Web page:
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100 Deadliest Days of Driving don’t have to be deadly

Photos courtesy of OFFICIAL Driving School

Written by Tanya Terry

When school let out for middle school and high school aged students, The 100 Deadliest Days of Driving began, according to Benny Malburg, president and CEO of OFFICIAL Driving School.

According to Malburg, the idea behind the Deadliest Days of summer is that these are the days students are out getting driver’s education, getting driver’s licenses and hanging out with their friends.

“They have this greater amount of freedom in the summer,” he explained.

The “Deadliest Days” begin in June and end in August.

There has been a 46% increase in teen crashes across Michigan since 2016. Tragically, 87% of those crashes resulted in fatalities.

Malburg would like to see the media, drivers’ educators, schools and parents involved to help reduce these numbers. He said, to kids, when school is out, safety may not be the most important thing on their mind.

“They need reminders,” Malburg said.

In Michigan, we are already seeing a 16-year record high in deadly crashes, with more than 1,100 in 2021.

“First and foremost, I think the main culprit in the increase of crashes and deaths, is that there’s a lot of parents out there that are actually skipping the formalized driver education altogether. Actually teen driver education has been declining steadily over the past 20 years. That’s because parents are waiting longer and longer to get their children behind the wheel. Once you’re over 18, you actually don’t have to take a formalized class. So, you can go and take your road test, and if you can parallel park and not get enough points to fail the road test, they put you on the road.”

Malburg said this doesn’t mean one has been trained to be a driver.

“The second biggest culprit I think is the way we interact with our phones. It’s become such a big habit for us, that when it goes off, we pick it up. When it goes off, we’ve got to know what is happening.”

Malburg said these habits must be broken.

He tells parents they need to be an example for their kids because kids pick up on habits from their parents subconsciously-whether it seems like they want to listen to their parents or not.

“You can’t be a bad example and expect your kid to be a good driver. Things like putting your phone on do not disturb is probably one of the best things you can do to be a safer driver and a driver that’s not distracted.”

Malburg suggests a feature called “do not disturb while driving.”

“On an iPhone, you can put a message up that says: ‘Hey, I’m driving,” or ‘hey, I’m busy. I’ll get back to you soon.’”

Malburg pointed out callers are able to text “urgent” with the feature when needed so the person they are calling can pull over.

“There’s an awesome pledge that’s on the state’s website and on our website and our blogs. You can actually sign it with your kid. It’s basically saying, ‘I’m making the commitment not to be a distracted driver, and you’re going to do it, too.’ It’s this idea of not just saying: “Kid, you’re making this commitment.’ It’s something you’re making together.”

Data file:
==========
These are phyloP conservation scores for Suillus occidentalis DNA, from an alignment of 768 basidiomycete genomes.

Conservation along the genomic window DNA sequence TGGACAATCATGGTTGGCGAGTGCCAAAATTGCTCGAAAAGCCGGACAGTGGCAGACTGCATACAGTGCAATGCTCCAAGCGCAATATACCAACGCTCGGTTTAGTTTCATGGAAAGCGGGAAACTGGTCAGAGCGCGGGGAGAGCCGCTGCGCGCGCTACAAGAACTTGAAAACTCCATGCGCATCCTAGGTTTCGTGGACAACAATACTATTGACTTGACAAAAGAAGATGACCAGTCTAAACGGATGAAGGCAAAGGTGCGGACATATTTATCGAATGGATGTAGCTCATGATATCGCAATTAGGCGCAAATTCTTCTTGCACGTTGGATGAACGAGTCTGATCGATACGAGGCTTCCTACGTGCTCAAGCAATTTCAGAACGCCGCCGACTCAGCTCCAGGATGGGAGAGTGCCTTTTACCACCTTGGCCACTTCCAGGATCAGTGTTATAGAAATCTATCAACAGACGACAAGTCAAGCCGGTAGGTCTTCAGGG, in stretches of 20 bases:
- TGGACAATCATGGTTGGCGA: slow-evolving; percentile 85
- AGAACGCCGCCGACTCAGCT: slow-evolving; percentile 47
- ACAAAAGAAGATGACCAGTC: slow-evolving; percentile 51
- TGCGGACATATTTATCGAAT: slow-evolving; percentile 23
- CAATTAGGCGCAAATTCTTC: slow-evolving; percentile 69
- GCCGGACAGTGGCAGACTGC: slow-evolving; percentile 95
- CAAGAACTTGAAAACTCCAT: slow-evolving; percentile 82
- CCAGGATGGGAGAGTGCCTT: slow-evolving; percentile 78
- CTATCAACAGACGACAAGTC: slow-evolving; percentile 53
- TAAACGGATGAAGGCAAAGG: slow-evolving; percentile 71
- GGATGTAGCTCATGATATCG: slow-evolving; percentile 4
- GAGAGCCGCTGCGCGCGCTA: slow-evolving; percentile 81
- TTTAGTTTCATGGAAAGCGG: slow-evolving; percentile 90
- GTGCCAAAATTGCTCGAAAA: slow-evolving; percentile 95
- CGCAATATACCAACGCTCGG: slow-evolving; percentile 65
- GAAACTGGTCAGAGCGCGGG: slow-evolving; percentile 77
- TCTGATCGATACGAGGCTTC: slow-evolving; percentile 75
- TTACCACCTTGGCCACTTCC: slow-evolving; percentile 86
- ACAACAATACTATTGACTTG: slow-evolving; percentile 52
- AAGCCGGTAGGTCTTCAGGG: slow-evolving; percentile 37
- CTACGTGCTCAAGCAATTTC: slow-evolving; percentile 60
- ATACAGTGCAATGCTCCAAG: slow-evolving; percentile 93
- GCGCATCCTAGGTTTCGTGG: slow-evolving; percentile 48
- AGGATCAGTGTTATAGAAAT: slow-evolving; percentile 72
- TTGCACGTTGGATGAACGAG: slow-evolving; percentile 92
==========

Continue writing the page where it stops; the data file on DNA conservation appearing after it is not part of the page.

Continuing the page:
Outside of distracted driving, the leading cause of death for teens is speeding. In regard to speeding, there is a lot of technology available to parents to help monitor their child’s driving. Speed inhibitors are available, for example.

Some people may not be aware that young drivers under age 17 are not able to have more than one passenger in their car under age 21.

“The first thing you want to do when you get your license is go pick up all your friends, and that’s not actually legal. That’s across the whole state.”

Malburg pointed out making sure the air conditioner is set, as well as music playlists, is imperative for all drivers.

The Life 360 app tracks your speed and location, and Life Saver locks your phone while your vehicle is in motion. Another app, Trip Score, grades driving and rewards the user with points to earn food items at McDonald’s and other items.

With all the flash flooding that has happened in recent years, Malburg warns hydroplaning and visibility can be issues in the summer. Under the Basic Speed Law, a person can get a ticket for driving the speed limit if the weather does not permit it.

According to Malburg, the best thing to do when a person is hydroplaning is to ease off the gas and continue to steer where they want to go.

“You should be able to see a good distance ahead of you. Otherwise, you’re not going to be ready for the hazards ahead.”

If you can’t see, you should slow down or (if you still can’t see) pull over to the side of the road and put on emergency flashers. Malburg said he had to do this on the way to a concert last year.

Malburg reminds parents that until their children turn 18, they can, as parents, go to the Secretary of State and revoke their child’s driver’s license.

He also reminds drivers of all ages that, in his opinion, driving is a privilege, not a right.


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